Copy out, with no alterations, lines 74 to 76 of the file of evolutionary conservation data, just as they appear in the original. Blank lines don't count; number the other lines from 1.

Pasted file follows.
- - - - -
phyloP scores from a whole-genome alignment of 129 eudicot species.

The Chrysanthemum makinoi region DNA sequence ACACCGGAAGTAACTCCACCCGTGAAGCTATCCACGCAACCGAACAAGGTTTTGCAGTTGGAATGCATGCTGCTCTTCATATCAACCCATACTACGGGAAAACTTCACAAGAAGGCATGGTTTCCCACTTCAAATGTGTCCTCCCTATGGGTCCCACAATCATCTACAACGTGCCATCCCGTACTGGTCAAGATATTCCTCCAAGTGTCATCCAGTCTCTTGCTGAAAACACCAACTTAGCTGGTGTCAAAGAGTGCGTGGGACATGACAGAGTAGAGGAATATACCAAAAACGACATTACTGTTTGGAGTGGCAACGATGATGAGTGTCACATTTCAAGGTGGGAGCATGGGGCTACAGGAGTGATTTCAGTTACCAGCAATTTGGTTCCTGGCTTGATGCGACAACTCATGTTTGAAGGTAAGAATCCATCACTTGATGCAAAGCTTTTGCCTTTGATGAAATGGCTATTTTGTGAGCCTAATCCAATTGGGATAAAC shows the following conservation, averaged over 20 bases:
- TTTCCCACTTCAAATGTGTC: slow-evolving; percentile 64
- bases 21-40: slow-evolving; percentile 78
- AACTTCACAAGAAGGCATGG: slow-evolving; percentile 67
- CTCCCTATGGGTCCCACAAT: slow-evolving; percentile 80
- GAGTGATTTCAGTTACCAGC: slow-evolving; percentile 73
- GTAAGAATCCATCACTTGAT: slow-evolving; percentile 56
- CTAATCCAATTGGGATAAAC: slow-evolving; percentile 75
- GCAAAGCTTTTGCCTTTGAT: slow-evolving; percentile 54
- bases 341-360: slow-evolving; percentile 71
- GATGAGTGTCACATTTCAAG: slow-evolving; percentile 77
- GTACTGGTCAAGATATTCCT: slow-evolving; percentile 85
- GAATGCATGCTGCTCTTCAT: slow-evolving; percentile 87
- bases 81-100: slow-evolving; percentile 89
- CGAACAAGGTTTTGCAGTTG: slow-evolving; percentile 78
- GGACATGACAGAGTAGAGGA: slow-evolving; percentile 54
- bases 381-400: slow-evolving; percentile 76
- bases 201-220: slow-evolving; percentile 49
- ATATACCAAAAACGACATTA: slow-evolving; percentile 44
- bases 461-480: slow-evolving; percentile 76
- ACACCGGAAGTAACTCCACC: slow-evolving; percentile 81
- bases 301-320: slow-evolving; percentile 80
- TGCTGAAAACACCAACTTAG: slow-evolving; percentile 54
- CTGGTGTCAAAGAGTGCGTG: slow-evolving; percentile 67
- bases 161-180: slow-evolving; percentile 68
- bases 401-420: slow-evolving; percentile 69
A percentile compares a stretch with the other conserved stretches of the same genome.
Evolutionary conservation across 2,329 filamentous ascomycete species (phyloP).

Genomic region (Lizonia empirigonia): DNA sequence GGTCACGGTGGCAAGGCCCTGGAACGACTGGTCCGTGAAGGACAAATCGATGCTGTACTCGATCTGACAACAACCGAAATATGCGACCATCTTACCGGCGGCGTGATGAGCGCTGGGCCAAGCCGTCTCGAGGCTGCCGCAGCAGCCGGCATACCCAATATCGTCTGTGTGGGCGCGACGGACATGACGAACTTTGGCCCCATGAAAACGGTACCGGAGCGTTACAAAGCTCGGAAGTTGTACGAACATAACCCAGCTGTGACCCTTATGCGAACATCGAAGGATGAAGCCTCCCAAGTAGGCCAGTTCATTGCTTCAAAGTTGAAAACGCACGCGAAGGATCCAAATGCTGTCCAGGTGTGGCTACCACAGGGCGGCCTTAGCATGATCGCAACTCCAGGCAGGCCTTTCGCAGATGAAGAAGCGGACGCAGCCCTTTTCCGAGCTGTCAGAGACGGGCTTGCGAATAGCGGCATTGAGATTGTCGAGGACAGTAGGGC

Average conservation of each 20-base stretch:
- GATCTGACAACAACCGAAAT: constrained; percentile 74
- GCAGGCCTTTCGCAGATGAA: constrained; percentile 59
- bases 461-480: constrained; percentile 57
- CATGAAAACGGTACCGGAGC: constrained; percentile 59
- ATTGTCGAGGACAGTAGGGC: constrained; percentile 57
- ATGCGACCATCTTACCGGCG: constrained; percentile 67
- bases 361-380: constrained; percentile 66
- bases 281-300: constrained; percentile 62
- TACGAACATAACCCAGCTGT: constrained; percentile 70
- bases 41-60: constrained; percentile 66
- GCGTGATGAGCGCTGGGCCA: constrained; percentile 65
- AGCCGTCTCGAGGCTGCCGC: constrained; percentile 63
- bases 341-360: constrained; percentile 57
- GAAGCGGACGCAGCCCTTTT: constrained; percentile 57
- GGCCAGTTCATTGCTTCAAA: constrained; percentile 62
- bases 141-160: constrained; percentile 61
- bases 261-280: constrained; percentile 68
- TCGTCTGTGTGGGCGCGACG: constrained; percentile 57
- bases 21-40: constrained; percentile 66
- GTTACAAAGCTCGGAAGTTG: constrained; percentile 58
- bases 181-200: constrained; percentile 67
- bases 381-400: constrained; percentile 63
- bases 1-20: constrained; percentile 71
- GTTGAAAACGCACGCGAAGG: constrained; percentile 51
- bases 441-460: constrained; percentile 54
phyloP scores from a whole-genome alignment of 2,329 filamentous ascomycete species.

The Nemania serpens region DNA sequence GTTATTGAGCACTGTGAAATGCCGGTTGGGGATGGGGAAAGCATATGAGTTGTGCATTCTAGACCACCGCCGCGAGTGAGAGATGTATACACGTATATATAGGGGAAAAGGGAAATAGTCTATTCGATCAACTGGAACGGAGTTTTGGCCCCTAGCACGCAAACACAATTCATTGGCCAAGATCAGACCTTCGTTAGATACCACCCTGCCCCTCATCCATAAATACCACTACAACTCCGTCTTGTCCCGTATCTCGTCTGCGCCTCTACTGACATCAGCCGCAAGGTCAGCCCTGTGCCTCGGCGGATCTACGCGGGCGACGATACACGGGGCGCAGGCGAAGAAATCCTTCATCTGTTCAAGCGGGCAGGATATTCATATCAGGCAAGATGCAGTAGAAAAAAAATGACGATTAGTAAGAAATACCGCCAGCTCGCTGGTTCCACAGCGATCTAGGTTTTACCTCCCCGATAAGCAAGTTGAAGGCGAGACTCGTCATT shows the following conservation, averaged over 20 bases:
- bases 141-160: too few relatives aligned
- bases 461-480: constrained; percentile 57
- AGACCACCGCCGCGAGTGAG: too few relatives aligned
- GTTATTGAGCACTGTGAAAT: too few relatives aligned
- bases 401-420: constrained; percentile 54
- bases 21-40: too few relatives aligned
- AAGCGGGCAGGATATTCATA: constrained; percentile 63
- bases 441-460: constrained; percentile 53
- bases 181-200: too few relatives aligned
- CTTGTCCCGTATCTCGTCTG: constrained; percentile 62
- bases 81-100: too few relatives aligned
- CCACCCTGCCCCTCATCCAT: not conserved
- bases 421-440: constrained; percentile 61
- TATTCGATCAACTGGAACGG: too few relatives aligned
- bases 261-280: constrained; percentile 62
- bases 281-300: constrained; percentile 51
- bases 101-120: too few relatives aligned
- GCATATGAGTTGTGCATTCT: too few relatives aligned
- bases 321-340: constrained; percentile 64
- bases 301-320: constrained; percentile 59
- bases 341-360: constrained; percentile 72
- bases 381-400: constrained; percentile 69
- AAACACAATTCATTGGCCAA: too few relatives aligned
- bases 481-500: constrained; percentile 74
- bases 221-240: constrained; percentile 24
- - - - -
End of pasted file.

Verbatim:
- bases 281-300: constrained; percentile 51
- bases 101-120: too few relatives aligned
- GCATATGAGTTGTGCATTCT: too few relatives aligned